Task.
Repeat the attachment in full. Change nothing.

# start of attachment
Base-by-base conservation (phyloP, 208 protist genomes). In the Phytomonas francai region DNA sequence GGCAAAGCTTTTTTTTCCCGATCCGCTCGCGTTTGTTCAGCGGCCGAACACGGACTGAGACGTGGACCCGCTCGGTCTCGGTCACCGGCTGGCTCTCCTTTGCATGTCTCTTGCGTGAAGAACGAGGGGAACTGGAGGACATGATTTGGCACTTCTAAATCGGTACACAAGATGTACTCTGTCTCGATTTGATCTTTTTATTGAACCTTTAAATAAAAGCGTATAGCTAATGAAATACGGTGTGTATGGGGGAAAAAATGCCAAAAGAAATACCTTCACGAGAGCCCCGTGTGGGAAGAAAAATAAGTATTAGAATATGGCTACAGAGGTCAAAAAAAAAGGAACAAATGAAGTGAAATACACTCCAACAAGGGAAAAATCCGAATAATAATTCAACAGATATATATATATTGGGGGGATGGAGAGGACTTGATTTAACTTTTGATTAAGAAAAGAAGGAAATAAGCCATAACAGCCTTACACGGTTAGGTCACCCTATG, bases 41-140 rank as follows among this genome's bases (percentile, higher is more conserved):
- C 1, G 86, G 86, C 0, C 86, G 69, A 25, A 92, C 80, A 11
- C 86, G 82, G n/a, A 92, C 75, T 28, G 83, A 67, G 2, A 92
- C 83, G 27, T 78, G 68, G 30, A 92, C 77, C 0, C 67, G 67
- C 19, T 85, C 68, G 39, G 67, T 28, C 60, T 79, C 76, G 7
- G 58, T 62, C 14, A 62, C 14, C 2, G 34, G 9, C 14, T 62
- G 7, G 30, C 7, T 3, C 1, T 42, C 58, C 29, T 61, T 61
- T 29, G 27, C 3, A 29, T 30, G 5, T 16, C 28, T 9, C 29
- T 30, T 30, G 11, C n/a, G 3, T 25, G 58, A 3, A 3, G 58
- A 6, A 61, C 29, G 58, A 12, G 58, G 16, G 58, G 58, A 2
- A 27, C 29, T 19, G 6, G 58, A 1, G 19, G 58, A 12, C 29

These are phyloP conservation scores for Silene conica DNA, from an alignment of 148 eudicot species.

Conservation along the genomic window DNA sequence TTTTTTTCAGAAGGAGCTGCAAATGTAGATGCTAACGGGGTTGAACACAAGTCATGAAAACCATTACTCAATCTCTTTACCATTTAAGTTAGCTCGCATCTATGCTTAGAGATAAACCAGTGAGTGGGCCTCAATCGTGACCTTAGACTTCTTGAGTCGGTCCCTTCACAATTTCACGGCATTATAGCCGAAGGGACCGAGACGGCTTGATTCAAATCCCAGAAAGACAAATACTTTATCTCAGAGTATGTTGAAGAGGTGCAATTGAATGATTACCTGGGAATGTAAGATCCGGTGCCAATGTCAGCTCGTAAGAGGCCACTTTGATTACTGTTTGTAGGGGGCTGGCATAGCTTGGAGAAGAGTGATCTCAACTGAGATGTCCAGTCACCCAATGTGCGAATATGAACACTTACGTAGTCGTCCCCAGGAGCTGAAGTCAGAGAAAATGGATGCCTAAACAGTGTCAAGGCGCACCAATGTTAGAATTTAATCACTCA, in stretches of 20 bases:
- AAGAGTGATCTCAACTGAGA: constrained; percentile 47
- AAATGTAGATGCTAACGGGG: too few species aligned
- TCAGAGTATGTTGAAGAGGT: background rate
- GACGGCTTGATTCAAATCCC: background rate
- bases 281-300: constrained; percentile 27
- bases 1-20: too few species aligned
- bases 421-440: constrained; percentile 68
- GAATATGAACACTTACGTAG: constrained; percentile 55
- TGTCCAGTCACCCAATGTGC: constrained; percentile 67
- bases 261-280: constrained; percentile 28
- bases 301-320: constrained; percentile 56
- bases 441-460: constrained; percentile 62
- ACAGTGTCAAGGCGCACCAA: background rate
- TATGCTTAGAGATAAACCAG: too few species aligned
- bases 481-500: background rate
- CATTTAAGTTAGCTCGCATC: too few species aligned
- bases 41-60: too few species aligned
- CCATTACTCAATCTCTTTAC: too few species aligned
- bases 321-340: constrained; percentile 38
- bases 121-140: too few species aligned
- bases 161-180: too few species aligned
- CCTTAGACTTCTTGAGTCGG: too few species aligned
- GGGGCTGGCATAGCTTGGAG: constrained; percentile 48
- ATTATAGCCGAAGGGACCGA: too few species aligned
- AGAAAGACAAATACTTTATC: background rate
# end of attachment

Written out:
Base-by-base conservation (phyloP, 208 protist genomes). In the Phytomonas francai region DNA sequence GGCAAAGCTTTTTTTTCCCGATCCGCTCGCGTTTGTTCAGCGGCCGAACACGGACTGAGACGTGGACCCGCTCGGTCTCGGTCACCGGCTGGCTCTCCTTTGCATGTCTCTTGCGTGAAGAACGAGGGGAACTGGAGGACATGATTTGGCACTTCTAAATCGGTACACAAGATGTACTCTGTCTCGATTTGATCTTTTTATTGAACCTTTAAATAAAAGCGTATAGCTAATGAAATACGGTGTGTATGGGGGAAAAAATGCCAAAAGAAATACCTTCACGAGAGCCCCGTGTGGGAAGAAAAATAAGTATTAGAATATGGCTACAGAGGTCAAAAAAAAAGGAACAAATGAAGTGAAATACACTCCAACAAGGGAAAAATCCGAATAATAATTCAACAGATATATATATATTGGGGGGATGGAGAGGACTTGATTTAACTTTTGATTAAGAAAAGAAGGAAATAAGCCATAACAGCCTTACACGGTTAGGTCACCCTATG, bases 41-140 rank as follows among this genome's bases (percentile, higher is more conserved):
- C 1, G 86, G 86, C 0, C 86, G 69, A 25, A 92, C 80, A 11
- C 86, G 82, G n/a, A 92, C 75, T 28, G 83, A 67, G 2, A 92
- C 83, G 27, T 78, G 68, G 30, A 92, C 77, C 0, C 67, G 67
- C 19, T 85, C 68, G 39, G 67, T 28, C 60, T 79, C 76, G 7
- G 58, T 62, C 14, A 62, C 14, C 2, G 34, G 9, C 14, T 62
- G 7, G 30, C 7, T 3, C 1, T 42, C 58, C 29, T 61, T 61
- T 29, G 27, C 3, A 29, T 30, G 5, T 16, C 28, T 9, C 29
- T 30, T 30, G 11, C n/a, G 3, T 25, G 58, A 3, A 3, G 58
- A 6, A 61, C 29, G 58, A 12, G 58, G 16, G 58, G 58, A 2
- A 27, C 29, T 19, G 6, G 58, A 1, G 19, G 58, A 12, C 29

These are phyloP conservation scores for Silene conica DNA, from an alignment of 148 eudicot species.

Conservation along the genomic window DNA sequence TTTTTTTCAGAAGGAGCTGCAAATGTAGATGCTAACGGGGTTGAACACAAGTCATGAAAACCATTACTCAATCTCTTTACCATTTAAGTTAGCTCGCATCTATGCTTAGAGATAAACCAGTGAGTGGGCCTCAATCGTGACCTTAGACTTCTTGAGTCGGTCCCTTCACAATTTCACGGCATTATAGCCGAAGGGACCGAGACGGCTTGATTCAAATCCCAGAAAGACAAATACTTTATCTCAGAGTATGTTGAAGAGGTGCAATTGAATGATTACCTGGGAATGTAAGATCCGGTGCCAATGTCAGCTCGTAAGAGGCCACTTTGATTACTGTTTGTAGGGGGCTGGCATAGCTTGGAGAAGAGTGATCTCAACTGAGATGTCCAGTCACCCAATGTGCGAATATGAACACTTACGTAGTCGTCCCCAGGAGCTGAAGTCAGAGAAAATGGATGCCTAAACAGTGTCAAGGCGCACCAATGTTAGAATTTAATCACTCA, in stretches of 20 bases:
- AAGAGTGATCTCAACTGAGA: constrained; percentile 47
- AAATGTAGATGCTAACGGGG: too few species aligned
- TCAGAGTATGTTGAAGAGGT: background rate
- GACGGCTTGATTCAAATCCC: background rate
- bases 281-300: constrained; percentile 27
- bases 1-20: too few species aligned
- bases 421-440: constrained; percentile 68
- GAATATGAACACTTACGTAG: constrained; percentile 55
- TGTCCAGTCACCCAATGTGC: constrained; percentile 67
- bases 261-280: constrained; percentile 28
- bases 301-320: constrained; percentile 56
- bases 441-460: constrained; percentile 62
- ACAGTGTCAAGGCGCACCAA: background rate
- TATGCTTAGAGATAAACCAG: too few species aligned
- bases 481-500: background rate
- CATTTAAGTTAGCTCGCATC: too few species aligned
- bases 41-60: too few species aligned
- CCATTACTCAATCTCTTTAC: too few species aligned
- bases 321-340: constrained; percentile 38
- bases 121-140: too few species aligned
- bases 161-180: too few species aligned
- CCTTAGACTTCTTGAGTCGG: too few species aligned
- GGGGCTGGCATAGCTTGGAG: constrained; percentile 48
- ATTATAGCCGAAGGGACCGA: too few species aligned
- AGAAAGACAAATACTTTATC: background rate